IDEAS home Printed from
   My bibliography  Save this paper

Economic Efficiency and Sustainable Agricultural Intensification Practices in Smallholder Maize Farming: Evidence from Ethiopia


  • Oumer, A.
  • Burton, M.


Sustainable agricultural intensification practices (SAIPs) have been promoted to improve environmental services and farm productivity. However, whether implementations of SAIPs in isolation or in combinations increase economic efficiency of smallholder farmers is unclear. This study investigates the effects of SAIPs on costs and cost efficiency using stochastic frontier modelling techniques with an application to Ethiopian maize production. The econometric approaches account for heterogeneity across farms and heteroscedasticity in the variance of cost inefficiency. The results reveal that combinations of SAIPs appear to reduce cost and cost inefficiency variability but not when they are implemented in isolation. The average cost efficiency of the sample farms was about 80% indicating the presence of considerable room for improvement. Other factors that significantly change economic inefficiency are also discussed. Overall, the results demonstrate the relevance of exploiting synergistic effects of SAIPs in the wake of ever increasing cost of fertilizer, soil degradation and climate variability and enrich the discussion regarding the need to implement a portfolio of these practices rather than in isolation. Policies should support promotion of suites of SAIPs as packages and tackle factors hindering economic efficiency to enhance food security and incomes of smallholder farmers in developing countries. Key words: cost efficiency, sustainable agricultural intensification practices, soil degradation, climate variability, stochastic cost frontier, smallholder farmers, Ethiopia Acknowledgement : We gratefully acknowledge the Australian Government through Australian Centre for International Agricultural Research (ACIAR) for funding this research. Ethiopian Institute of Agricultural Research (EIAR) and the International Wheat and Maize Improvement Centre (CIMMYT) are acknowledged for access to raw data. The Ethiopian National Meteorological Agency (ENMA) is also greatly acknowledged for access to climate data. We thank farmers, supervisors, enumerators and other technical staff and researchers from various partner institutions who contributed to the data collection process. All remaining errors are ours.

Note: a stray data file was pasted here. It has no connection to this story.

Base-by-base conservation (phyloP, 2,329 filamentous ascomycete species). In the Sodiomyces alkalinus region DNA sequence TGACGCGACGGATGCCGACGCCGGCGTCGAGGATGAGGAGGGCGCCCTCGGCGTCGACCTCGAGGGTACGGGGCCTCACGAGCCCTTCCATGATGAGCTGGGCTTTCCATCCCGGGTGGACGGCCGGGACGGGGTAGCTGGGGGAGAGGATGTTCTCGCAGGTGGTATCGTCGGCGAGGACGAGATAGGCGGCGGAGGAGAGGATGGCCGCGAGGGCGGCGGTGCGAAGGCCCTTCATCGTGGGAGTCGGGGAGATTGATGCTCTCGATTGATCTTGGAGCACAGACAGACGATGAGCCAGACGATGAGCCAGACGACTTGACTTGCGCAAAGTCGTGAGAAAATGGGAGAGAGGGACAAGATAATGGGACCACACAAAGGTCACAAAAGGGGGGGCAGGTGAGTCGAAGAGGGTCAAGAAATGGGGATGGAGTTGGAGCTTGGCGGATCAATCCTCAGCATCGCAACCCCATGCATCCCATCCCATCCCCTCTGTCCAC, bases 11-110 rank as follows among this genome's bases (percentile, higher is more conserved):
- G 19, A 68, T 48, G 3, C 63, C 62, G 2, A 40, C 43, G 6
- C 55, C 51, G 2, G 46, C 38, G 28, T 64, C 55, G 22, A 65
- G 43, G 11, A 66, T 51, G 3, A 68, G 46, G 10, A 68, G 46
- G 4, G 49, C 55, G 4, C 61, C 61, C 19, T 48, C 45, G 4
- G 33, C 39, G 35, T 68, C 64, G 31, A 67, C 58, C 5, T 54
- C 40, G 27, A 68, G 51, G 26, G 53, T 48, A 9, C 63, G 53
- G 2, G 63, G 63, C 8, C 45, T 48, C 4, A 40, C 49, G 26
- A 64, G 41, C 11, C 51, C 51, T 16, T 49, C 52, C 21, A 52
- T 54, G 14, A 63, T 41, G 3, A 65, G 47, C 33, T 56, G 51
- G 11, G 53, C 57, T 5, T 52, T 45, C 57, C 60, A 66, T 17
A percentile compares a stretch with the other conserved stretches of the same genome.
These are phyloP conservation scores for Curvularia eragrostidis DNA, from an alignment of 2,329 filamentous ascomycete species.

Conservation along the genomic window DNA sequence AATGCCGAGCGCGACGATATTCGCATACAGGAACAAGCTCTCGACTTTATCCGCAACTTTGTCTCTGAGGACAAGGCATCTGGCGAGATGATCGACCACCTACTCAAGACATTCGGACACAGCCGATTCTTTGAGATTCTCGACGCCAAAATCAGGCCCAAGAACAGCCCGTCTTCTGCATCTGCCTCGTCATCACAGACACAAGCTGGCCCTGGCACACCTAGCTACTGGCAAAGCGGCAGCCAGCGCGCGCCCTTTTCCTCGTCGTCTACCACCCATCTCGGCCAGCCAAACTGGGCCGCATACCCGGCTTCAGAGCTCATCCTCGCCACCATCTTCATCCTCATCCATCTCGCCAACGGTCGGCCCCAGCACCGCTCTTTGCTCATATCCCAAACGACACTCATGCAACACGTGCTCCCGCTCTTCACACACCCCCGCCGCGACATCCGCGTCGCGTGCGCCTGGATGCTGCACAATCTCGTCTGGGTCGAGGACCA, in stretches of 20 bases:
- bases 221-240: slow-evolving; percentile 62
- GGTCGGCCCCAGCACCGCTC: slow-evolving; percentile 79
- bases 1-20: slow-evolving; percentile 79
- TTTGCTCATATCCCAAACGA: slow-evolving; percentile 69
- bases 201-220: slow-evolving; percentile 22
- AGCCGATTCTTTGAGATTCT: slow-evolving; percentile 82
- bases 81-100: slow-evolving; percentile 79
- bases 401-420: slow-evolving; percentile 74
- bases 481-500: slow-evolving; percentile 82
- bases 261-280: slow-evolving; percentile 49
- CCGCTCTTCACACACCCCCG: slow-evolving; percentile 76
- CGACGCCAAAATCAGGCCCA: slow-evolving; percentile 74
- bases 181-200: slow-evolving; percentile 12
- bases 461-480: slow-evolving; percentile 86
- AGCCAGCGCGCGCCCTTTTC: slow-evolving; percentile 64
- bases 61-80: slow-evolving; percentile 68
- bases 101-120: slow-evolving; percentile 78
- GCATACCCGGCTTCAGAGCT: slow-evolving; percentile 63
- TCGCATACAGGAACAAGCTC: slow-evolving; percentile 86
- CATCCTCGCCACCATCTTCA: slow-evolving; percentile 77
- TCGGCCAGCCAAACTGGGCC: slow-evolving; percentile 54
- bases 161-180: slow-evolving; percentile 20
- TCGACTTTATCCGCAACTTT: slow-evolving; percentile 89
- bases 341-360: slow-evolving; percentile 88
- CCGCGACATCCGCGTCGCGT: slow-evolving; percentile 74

Suggested Citation

  • Oumer, A. & Burton, M., 2018. "Economic Efficiency and Sustainable Agricultural Intensification Practices in Smallholder Maize Farming: Evidence from Ethiopia," 2018 Conference, July 28-August 2, 2018, Vancouver, British Columbia 277361, International Association of Agricultural Economists.
  • Handle: RePEc:ags:iaae18:277361

    Download full text from publisher

    File URL:
    Download Restriction: no

    More about this item


    Food Security and Poverty;

    NEP fields

    This paper has been announced in the following NEP Reports:


    Access and download statistics


    All material on this site has been provided by the respective publishers and authors. You can help correct errors and omissions. When requesting a correction, please mention this item's handle: RePEc:ags:iaae18:277361. See general information about how to correct material in RePEc.

    For technical questions regarding this item, or to correct its authors, title, abstract, bibliographic or download information, contact: (AgEcon Search). General contact details of provider: .

    If you have authored this item and are not yet registered with RePEc, we encourage you to do it here. This allows to link your profile to this item. It also allows you to accept potential citations to this item that we are uncertain about.

    We have no references for this item. You can help adding them by using this form .

    If you know of missing items citing this one, you can help us creating those links by adding the relevant references in the same way as above, for each refering item. If you are a registered author of this item, you may also want to check the "citations" tab in your RePEc Author Service profile, as there may be some citations waiting for confirmation.

    Please note that corrections may take a couple of weeks to filter through the various RePEc services.

    IDEAS is a RePEc service hosted by the Research Division of the Federal Reserve Bank of St. Louis . RePEc uses bibliographic data supplied by the respective publishers.